Trojan Horse: The effects of the association of microplastics with the bactericide triclosan in Uçá crab (Ucides Cordatus; Linnaeus, 1763).
Author(s): Nobre CR; Moreno BB; Alves AV; Rosa JL; Fontes MK; Campos BG; Silva LF; Duarte LFA; Abessa DMS; Choueri RB; Gusso-Choueri PK; Pereira CDS;
Presenter: Caio Rodrigues Nobre
Domestic sewage has been an important contributor of microplastics to aquatic environments. In these effluents, microparticles can interact with other contaminants, including those of emerging concern such as the bactericide triclosan. Through this association, microplastics become carriers of these contaminants and once they reach marine ecosystems, they can impact the biota. This study aims to evaluate the effects of the association of plastic particles with the bactericide triclosan, using the Uçá crab (Ucides cordatus) as a biological model. For this purpose, plastic polyethylene particles ranging in size from 100 to 250µm were contaminated with triclosan, after immersing them in a stock solution of 1mg/L. After a period of 48h of stirring, the solution was filtered and dried in a vacuum system. At the end of this process, the microparticles had their chemical characterization carried out and the bioassays were started. Specimens of U. cordatus were exposed to 3 treatments: seawater with DMSO (co-solvent used in triclosan solubilization) (C), virgin microplastic (250mg/L) (MP) and triclosan-contaminated microplastic (250mg/L) (MPT), with tissue samples being collected from 10 individuals in 3 days (T3) and in 7 days (T7). Biochemical and cellular biomarkers were quantified in gills, hepatopancreas, and muscle (EROD, DBF, GST, GPx, GSH, LPO, DNA strand-breaks, and ChE) and hemolymph (Neutral Red Retention Time). Water and MPs were sampled for chemical analysis at the end of the bioassays. Biomarker results were integrated using the biomarker response index (IBR). Triclosan-spiked microplastics showed a concentration of 10.59µg.g-1 at the beginning of the exposure and 0.22µg.g-1 at the end of the experiment. Triclosan in water (0.422µg.L-1) was found after exposure. The organisms exposed to triclosan-spiked microplastics showed greater changes in relation to the other treatments. In this treatment it was verified in the gills an increase in the activities of the enzymes EROD, GST, GSH, increased oxidative stress and DNA damage after 7 days of exposure. In the hepatopâncreas, an increase in GST in 3 days and a decrease in GSH was observed after 7 days of exposure. Greater cytotoxicity was observed in both exposure times in the hemolymph of organisms exposed to triclosan-contaminated microplastics. In the treatment containing only virgin microplastic, the individuals also showed alterations, but more subtle, and at 7 days, inhibition of EROD and GSH activity was observed in the hepatopancreas. The results of the IBR showed that the gills were the most damaged tissue, with greater alterations in the treatment with microplastic contaminated by triclosan in the different times of exposure. Gills are the organism’s first defense barrier acting in the biotransformation of organic contaminants. These results also show the “Trojan horse” effect, as the effects found in organisms are more associated with the substance carried by the microparticles, since no relevant effects were observed in animals exposed only to virgin microplastics. In the hepatopancreas, the highest index at 3 days of exposure was observed in the treatment containing microplastics contaminated with triclosan, however, after 7 days, the control treatment presented a higher index in relation to the other groups, demonstrating a return of homeostasis in these organisms. With these results, it is possible to affirm that microplastics are important carriers of substances of emerging concern in marine environments, contaminating the environmental matrices, generating adverse effects to organisms exposed to these stressors.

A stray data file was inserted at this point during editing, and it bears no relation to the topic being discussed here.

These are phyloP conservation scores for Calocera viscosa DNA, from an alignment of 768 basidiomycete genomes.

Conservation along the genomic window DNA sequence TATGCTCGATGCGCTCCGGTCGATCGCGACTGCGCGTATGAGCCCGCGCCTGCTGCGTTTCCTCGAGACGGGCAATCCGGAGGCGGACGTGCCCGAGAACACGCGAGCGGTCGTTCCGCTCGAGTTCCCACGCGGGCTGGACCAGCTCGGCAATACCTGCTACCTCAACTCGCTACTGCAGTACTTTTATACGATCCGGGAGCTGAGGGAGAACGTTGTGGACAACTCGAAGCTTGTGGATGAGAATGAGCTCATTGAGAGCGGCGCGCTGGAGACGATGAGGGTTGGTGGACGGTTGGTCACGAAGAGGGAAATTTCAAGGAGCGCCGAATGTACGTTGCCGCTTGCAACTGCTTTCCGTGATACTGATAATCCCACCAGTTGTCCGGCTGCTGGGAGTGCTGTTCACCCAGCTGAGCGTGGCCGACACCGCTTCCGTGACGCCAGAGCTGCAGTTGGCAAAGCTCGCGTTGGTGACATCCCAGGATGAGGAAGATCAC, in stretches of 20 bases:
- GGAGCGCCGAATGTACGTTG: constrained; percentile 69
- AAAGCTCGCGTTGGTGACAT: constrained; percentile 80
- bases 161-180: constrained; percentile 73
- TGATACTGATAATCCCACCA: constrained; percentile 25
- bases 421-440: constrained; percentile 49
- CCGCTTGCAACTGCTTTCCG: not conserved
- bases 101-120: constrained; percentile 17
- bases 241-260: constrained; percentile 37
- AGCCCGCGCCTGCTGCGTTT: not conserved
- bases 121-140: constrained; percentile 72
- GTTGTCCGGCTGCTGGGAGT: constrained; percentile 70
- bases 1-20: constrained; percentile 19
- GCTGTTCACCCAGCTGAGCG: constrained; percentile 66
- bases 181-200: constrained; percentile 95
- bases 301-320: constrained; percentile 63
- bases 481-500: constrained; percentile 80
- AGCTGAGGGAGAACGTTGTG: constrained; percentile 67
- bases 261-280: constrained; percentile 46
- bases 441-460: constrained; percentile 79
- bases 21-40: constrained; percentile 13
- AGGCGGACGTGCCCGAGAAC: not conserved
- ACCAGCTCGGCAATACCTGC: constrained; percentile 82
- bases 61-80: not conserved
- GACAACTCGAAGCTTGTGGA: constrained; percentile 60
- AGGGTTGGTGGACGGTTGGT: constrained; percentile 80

Financial Support: Fundação de Amparo à Pesquisa do Estado de São Paulo – FAPESP (Processo: 2017/12193-9)
Keywords: Plastic Debris; Emerging Pollutants; Toxicity
Graduada em Ciências Biológicas pela Universidade Federal de São Carlos (1985) com mestrado em Ciências (Fisiologia Geral) pela Universidade de São Paulo (1990). Realizou o doutorado no Departamento de Fisiologia Geral do IBUSP e no Departamento de Zoologia da Universidade de Leicester, Inglaterra e...Saiba mais
2000-Present Professor Aquatic Ecotoxicology, University of California, Riverside, CA USA
1995-1999 Associate Professor Pharmacology and Environmental Toxicology, University of Mississippi, MS USA
1991-1995 Assistant professor Pharmacology and Toxicology, University of Arkansas for Medi...
Gisela de Aragão Umbuzeiro is a full professor at School of Technology – UNICAMP, Brazil and an adjunct professor at Wilson College of Textiles, NCSU, USA. She graduated in Biology at University of Campinas - UNICAMP (1979), Ph.D. in Genetics also at UNICAMP (1990). Worked for 22 years at the Enviro...Saiba mais
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